Does UK climate scientist and sea ice researcher Professor Peter Wadhams think three of his peers were assassinated?
If you’ve read the story as it quickly spread across the conservative media in recent days, then your answer to this question would be a resounding “yes”.
But DeSmog asked Wadhams last night if he believed the deaths of scientists Seymour Laxon, Katherine Giles and Tim Boyd were anything other than tragic accidents.
Wadhams told us: “No, they were clearly accidents.”
As reported in The Guardian, Wadhams has complained to the UK press watchdog the Independent Press Standards Organisation about the original story in The Times, written by Environment Editor Ben Webster.
Webster’s story, carrying the headline Climate scientist fears murder by hitman, quoted Wadhams as saying the deaths were “too bizarre to be accidental”.
In the story, Professor Wadhams, an expert in ocean physics at the University of Cambridge, is also said to have questioned if his own near miss with a lorry might also be linked to the deaths of his colleagues.
Professor Seymour Laxon died in January 2013 after falling down stairs at a New Year's Eve party in the UK.
Dr Katherine Giles, a colleague of Laxon’s, was killed a few months later while riding her bicycle to work at University College London.
Dr Tim Boyd also died in January 2013 while walking near his home in Scotland after apparently being struck by lightning.
But in his complaint to IPSO, which Wadhams shared with DeSmog, he states that he had told Webster that “for a short time” he had thought the three may have been killed, but that it was “very clear” that after all three were investigated they were indeed accidents.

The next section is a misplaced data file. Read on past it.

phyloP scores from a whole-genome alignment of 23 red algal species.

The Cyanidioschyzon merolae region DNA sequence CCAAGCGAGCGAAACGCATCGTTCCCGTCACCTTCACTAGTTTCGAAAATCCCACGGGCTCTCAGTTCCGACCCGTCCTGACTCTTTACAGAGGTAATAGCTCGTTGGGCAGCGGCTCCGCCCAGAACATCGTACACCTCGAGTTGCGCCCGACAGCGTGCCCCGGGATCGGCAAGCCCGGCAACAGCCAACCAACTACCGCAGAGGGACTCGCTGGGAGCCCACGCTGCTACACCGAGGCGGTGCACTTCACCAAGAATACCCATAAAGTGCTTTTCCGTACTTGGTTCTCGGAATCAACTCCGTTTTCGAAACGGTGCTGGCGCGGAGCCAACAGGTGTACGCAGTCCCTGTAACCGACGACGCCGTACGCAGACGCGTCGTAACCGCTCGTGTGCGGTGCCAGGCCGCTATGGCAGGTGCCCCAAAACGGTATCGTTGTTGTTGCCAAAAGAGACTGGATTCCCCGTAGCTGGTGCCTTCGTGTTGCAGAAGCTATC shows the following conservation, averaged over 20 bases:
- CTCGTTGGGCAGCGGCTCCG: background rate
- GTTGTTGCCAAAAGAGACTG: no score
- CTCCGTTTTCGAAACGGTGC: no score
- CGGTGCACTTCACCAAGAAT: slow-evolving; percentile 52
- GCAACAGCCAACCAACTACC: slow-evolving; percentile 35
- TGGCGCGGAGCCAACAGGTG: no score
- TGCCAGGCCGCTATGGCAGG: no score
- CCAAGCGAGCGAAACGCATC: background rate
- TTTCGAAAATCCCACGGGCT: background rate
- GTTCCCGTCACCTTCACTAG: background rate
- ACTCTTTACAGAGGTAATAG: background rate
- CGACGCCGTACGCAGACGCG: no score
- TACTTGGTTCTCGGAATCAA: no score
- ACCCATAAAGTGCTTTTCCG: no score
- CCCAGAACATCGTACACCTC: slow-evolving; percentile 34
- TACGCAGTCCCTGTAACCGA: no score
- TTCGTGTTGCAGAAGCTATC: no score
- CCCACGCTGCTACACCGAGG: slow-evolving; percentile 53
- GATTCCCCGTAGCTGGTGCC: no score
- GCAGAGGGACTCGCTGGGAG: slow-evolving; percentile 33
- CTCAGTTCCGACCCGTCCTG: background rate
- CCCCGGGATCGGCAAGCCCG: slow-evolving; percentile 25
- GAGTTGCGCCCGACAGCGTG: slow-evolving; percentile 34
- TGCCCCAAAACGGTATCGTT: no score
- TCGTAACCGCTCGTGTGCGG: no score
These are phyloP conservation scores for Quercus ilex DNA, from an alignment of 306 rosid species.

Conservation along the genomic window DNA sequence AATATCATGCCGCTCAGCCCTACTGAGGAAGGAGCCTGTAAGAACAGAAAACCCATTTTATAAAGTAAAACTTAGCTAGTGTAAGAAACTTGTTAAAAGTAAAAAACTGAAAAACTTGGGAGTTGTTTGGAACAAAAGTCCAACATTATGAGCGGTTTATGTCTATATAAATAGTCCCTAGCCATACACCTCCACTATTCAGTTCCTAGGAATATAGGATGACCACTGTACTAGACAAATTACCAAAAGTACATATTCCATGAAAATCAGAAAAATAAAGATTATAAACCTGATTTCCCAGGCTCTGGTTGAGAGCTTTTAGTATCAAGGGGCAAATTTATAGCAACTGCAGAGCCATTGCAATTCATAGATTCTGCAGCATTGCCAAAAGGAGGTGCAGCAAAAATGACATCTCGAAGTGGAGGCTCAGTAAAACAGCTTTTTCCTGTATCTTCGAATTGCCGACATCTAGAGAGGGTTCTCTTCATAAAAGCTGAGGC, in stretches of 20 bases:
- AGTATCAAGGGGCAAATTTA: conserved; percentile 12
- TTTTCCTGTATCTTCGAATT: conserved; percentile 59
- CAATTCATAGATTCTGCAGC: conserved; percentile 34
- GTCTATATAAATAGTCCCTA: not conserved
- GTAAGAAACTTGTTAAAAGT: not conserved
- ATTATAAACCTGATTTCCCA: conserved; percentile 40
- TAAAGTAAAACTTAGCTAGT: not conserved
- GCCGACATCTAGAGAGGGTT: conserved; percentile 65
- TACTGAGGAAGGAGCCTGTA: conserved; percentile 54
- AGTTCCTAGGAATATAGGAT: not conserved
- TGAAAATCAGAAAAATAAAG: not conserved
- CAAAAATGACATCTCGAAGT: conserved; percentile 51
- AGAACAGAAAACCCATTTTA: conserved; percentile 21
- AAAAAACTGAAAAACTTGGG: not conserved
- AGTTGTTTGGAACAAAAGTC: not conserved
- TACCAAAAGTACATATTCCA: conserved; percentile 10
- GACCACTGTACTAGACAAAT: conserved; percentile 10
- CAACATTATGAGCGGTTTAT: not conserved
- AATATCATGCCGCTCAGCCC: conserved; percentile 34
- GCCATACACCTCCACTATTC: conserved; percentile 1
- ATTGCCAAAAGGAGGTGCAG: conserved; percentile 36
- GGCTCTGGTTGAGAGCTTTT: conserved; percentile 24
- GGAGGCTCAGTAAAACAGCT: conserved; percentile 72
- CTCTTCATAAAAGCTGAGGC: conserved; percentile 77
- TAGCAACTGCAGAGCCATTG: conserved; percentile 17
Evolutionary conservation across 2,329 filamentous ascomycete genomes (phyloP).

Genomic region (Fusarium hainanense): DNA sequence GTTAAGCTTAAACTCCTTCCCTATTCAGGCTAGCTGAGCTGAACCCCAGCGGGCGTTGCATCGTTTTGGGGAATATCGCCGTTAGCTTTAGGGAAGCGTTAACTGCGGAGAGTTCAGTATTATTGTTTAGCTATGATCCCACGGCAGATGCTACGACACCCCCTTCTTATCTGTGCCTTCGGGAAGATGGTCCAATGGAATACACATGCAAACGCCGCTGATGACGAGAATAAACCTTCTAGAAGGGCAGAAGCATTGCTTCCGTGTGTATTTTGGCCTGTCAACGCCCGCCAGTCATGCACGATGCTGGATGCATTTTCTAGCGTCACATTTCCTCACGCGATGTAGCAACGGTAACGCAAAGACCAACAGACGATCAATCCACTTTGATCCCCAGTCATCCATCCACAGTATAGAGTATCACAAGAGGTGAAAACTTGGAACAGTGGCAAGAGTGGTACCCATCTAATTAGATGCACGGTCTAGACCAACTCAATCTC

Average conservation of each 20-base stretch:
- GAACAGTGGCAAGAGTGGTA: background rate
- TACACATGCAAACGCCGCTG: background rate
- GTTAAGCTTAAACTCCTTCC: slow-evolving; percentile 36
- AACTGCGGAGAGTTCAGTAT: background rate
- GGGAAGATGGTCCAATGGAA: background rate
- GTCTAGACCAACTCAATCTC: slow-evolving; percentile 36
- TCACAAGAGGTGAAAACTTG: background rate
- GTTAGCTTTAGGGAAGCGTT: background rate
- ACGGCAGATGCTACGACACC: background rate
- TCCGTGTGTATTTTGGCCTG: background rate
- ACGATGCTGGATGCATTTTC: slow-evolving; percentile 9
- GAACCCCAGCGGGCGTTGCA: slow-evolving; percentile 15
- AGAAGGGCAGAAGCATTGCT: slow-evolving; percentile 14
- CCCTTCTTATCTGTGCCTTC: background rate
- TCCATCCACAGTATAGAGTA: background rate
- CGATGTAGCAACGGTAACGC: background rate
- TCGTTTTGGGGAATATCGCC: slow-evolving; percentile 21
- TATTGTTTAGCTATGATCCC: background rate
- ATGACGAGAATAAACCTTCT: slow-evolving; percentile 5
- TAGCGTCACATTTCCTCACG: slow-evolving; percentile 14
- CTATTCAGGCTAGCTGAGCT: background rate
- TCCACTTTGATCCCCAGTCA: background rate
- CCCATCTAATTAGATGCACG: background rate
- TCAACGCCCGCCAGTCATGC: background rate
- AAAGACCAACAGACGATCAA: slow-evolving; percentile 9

In the complaint, Wadhams says that he had requested to Webster that the conversation about the deaths be “completely off the record” because he “did not want to be made out to be a crazy person”. He says he “did not make any of the statements enclosed in quotation marks by the reporter”.
Wadhams also told DeSmog that he believed the story in The Times was “part of a concerted campaign against climate change awareness” by the Murdoch press.
The Times has defended the story, telling The Guardian that it stands by the story and that it has a recording of Wadhams making the published statements.
Wadhams told DeSmog that if such a recording exists, it would illustrate that “Webster said that confidentiality would be respected, that this was off the record, and that he would contact me if he wanted to do anything with it.”
Another major UK newspaper, The Daily Telegraph, quickly followed up the story, apparently with new quotes from Wadhams.
Wadhams has told DeSmog that he did take a call from The Daily Telegraph, but “I didn’t tell them anything”.
After seeking clarification, Wadhams told DeSmog that the Daily Telegraph story was “innacurate and quoted me wrongly” but did not provide details, saying he was “weary of the continuing harassment from which I have been suffering” and no longer wanted to communicate “with any kind of journalist”.
DeSmog is attempting to contact the Daily Telegraph for clarification.
In 2012, Wadhams predicted that the Arctic would “probably” be ice-free during the months of August and September by 2015 or 2016.